A 2018 cohort study found that having a high BMI in both early and later adulthood increased multiple myeloma risk. Cumulative change in BMI and average physical activity were not associated with an increased risk.

The same group published a 2019 cohort study assessing weight pattens, body shape, and body fat distribution. They found that:

  • Compared to those who maintained a lean weight pattern, multiple myeloma risk was higher in people with a medium and increasing weight pattern.
  • Multiple myeloma risk went up with increasing hip circumference.
  • Other body fat distribution patterns were not associated with multiple myeloma risk.

Having obesity can also affect progression of MGUS to multiple myeloma. Two 2017 studies documented that having obesity was associated with transformation of MGUS to multiple myeloma.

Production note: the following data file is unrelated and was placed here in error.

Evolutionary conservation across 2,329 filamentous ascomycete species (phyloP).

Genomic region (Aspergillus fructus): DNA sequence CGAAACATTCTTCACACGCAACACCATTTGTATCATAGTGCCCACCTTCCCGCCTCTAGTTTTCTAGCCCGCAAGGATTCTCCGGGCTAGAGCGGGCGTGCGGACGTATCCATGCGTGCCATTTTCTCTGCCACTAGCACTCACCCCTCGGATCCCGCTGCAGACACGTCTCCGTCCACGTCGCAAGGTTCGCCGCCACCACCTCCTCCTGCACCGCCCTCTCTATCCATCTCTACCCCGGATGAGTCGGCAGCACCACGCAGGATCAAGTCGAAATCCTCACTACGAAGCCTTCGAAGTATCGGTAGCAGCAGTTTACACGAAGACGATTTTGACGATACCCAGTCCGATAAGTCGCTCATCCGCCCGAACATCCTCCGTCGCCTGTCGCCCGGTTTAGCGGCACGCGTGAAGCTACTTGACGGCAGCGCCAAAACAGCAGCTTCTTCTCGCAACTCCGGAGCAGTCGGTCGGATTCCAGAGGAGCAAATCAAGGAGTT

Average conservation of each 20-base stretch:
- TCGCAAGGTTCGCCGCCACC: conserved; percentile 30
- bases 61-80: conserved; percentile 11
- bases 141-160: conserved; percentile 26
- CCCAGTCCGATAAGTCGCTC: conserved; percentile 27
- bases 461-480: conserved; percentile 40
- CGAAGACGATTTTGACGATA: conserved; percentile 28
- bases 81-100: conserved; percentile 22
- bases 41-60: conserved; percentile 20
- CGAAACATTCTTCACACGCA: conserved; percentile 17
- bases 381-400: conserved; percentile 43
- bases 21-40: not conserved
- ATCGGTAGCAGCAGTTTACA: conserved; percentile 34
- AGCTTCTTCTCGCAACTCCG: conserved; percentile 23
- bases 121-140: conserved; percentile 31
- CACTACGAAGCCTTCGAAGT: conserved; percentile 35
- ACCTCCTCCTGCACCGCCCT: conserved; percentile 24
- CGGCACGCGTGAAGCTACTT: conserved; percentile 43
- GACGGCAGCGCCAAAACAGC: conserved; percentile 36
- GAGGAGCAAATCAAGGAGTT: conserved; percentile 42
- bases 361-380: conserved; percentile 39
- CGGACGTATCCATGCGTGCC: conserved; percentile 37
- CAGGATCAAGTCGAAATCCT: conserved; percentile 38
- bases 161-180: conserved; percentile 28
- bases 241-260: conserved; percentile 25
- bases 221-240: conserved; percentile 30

Certain types of environmental exposures are believed to increase multiple myeloma risk. Some examples include:

  • radiation
  • insecticides or herbicides
  • organic solvents

It’s possible that frequent exposures to these things can cause damage to DNA. This can in turn lead to mutations that may cause or promote the development of cancers, including multiple myeloma.

In addition, some types of occupations have been associated with an increased risk of multiple myeloma, likely due to exposure to some of the agents listed above. Examples include:

  • chemical work
  • construction work
  • farm work
  • metal work
  • painting
  • hairdressing

It’s possible to have multiple myeloma and have very few symptoms or even no symptoms at all. When present, symptoms can include:

Because multiple myeloma can damage the bones, it can also lead to high levels of calcium in the blood (hypercalcemia), which can cause symptoms like:

Diagnosing multiple myeloma